Childhood Growing Pains

As I sit here trying to console my son crying about his hurting legs, it has sparked my interest to look further into what he could be feeling. He is an avid hockey player and is just getting home from an intense practice. After asking him some questions to rule out an injury, we have come to a conclusion he is probably experiencing growing pains (talk with your doctor before making the diagnosis to make sure there is not an underlying cause). I don’t ever remember dealing with this in my childhood (if we remembered every feeling, I don’t know if we would make it past teething!!!).

Growing pains are common and affect everyone differently. Some have terrible experiences and some are mild. There is no solid evidence that states growing is painful, however it is linked to muscles aches from activities such as running, jumping, and sports. Typically growing pains occur in both legs surrounding the thighs and knees usually during the evening. There are times it can wake a child in the middle of the night.

My son is 7 and definitely has a hard time understanding what he is experiencing especially after a long day and want to just rest. He doesn’t get them everyday or even after every practice, but we have found some of these tips to be helpful to overcome the pain.

  • Massaging the legs (when he is not so frustrated and allows my to do so)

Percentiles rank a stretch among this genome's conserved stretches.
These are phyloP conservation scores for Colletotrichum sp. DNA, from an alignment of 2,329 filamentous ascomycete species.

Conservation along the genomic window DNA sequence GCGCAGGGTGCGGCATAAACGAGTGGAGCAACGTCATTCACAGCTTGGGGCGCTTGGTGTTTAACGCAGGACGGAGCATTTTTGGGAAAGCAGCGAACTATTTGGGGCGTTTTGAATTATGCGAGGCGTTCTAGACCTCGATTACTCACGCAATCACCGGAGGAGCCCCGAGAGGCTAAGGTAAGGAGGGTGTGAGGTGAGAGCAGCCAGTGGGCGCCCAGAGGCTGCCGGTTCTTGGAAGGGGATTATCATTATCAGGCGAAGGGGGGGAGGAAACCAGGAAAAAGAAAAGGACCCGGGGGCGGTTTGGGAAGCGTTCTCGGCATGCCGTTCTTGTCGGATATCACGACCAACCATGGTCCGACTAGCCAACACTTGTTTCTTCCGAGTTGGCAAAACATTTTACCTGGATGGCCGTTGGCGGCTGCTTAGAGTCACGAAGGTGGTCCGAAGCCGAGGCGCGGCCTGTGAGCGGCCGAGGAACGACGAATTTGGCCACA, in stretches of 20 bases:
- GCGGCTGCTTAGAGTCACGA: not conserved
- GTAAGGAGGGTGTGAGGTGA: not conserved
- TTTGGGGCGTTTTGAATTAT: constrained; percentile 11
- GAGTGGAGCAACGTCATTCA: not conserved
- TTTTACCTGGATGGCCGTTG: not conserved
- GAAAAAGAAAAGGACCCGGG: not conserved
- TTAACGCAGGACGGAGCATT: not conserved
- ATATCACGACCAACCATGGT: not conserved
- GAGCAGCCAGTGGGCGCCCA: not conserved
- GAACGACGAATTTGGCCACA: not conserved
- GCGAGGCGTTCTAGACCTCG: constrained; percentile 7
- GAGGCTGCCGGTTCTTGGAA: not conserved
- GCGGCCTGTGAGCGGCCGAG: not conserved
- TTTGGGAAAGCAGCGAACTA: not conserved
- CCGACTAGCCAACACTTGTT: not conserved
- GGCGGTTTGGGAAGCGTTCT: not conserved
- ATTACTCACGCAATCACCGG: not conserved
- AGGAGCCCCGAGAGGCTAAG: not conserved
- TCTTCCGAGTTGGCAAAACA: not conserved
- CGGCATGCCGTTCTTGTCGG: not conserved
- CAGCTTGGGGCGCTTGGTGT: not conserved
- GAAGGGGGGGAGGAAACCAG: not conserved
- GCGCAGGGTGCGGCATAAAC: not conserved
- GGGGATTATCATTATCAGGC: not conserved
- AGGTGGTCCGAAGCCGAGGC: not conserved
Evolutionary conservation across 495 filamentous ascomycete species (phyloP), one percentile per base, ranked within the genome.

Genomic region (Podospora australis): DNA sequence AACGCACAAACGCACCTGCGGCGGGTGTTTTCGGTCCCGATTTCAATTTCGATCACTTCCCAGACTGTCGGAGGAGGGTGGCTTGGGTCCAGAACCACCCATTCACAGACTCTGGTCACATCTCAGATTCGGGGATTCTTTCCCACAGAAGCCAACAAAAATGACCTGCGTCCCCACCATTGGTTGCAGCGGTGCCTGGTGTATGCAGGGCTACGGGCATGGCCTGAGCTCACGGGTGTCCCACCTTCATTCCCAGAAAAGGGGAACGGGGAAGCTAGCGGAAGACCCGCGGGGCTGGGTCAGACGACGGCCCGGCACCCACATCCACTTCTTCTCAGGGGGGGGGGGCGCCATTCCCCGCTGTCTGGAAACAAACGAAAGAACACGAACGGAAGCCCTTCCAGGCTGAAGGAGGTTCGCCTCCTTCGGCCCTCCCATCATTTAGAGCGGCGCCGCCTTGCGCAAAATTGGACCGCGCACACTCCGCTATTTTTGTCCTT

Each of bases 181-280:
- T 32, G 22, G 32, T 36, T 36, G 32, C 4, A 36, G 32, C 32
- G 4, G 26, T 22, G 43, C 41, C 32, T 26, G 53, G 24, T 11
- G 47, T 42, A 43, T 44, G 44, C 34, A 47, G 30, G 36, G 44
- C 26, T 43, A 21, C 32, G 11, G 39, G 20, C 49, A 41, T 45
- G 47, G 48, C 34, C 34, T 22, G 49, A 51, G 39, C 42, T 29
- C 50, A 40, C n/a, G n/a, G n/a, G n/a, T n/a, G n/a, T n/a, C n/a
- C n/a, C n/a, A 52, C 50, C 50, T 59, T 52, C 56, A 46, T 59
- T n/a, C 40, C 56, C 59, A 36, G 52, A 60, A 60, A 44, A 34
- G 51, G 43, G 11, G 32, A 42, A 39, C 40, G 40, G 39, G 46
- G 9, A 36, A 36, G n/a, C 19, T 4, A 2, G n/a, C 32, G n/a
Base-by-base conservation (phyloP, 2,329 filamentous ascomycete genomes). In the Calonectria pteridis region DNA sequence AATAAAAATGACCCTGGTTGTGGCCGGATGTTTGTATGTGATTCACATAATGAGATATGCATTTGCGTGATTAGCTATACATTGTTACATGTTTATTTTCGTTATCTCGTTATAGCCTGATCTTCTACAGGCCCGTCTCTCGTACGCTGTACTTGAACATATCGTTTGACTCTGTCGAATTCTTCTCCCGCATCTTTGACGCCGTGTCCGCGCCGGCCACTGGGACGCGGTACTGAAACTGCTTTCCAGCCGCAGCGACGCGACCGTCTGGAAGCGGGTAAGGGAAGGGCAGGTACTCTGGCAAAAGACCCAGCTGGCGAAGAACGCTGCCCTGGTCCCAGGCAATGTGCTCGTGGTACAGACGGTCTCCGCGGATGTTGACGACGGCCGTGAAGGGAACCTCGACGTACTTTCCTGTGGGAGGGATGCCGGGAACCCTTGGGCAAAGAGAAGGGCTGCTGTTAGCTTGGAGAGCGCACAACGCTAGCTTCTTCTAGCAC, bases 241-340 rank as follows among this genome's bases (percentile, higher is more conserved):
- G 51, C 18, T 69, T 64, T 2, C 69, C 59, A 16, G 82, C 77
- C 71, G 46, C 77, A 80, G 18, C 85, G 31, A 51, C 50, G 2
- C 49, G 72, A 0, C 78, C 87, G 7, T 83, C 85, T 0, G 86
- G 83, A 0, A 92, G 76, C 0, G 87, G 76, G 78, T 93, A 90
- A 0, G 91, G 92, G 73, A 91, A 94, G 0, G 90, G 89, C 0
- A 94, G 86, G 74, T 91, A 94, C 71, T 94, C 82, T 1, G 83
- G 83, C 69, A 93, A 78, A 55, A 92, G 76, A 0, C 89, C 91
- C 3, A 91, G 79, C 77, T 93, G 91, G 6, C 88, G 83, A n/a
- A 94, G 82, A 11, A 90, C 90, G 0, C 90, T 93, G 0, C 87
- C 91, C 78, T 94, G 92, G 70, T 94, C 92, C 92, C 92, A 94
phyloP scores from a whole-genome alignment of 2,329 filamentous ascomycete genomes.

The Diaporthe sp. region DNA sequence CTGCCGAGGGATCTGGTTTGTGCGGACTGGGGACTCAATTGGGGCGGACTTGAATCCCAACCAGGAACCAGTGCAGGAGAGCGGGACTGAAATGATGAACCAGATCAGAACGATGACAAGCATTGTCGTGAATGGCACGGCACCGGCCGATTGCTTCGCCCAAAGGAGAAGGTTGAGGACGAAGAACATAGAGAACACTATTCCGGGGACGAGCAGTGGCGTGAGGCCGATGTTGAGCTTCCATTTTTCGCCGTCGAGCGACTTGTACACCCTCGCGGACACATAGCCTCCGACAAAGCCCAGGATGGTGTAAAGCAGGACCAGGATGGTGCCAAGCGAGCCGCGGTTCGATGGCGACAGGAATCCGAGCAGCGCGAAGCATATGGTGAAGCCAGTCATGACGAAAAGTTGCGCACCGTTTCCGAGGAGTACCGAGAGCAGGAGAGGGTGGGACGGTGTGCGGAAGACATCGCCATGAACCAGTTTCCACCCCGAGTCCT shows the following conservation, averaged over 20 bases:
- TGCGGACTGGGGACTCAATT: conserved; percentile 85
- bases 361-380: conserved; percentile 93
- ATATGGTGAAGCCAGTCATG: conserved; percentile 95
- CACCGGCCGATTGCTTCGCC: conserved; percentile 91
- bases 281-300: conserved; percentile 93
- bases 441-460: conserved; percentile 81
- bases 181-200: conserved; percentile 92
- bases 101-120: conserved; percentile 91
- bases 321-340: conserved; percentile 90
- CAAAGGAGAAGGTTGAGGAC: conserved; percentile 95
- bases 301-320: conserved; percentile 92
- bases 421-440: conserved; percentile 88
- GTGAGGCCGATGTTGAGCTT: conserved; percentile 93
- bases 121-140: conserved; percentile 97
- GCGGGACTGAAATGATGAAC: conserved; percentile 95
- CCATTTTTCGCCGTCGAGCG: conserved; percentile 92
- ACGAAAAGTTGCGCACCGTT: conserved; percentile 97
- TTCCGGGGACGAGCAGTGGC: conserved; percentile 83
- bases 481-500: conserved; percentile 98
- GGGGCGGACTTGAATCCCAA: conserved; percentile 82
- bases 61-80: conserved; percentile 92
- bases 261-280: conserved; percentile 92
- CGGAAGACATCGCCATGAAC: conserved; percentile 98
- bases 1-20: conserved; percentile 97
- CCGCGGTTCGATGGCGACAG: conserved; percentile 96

• Stretching or yoga (by searching kids yoga poses or sports related yoga, I have found some cool links to take you step by step teaching the kids how to these poses or stretching positions. It also is a fun way to connect with your child and teach healthy habits).
  • Heating pads (only apply for 10 mins with a barrier between heating element and skin. Never over night to ensure the skin does not burn).
  • Talk with your doctor before giving your child over the counter pain relief medication such as Acetaminophen or Ibuprofen.

Seek medical attention if:

  • Pain is lasting all day
  • Effecting only one leg
  • Fever/chills
  • Weakness
  • Red/swollen joints
  • Rash
  • Weight loss/ decreased appetite
  • Limping
  • Known injury

Kerra Pietsch, LPTA
Physical Therapist Assistant
Physical Therapy Consultants, Inc.

January 2nd, 2019

Posted In: General

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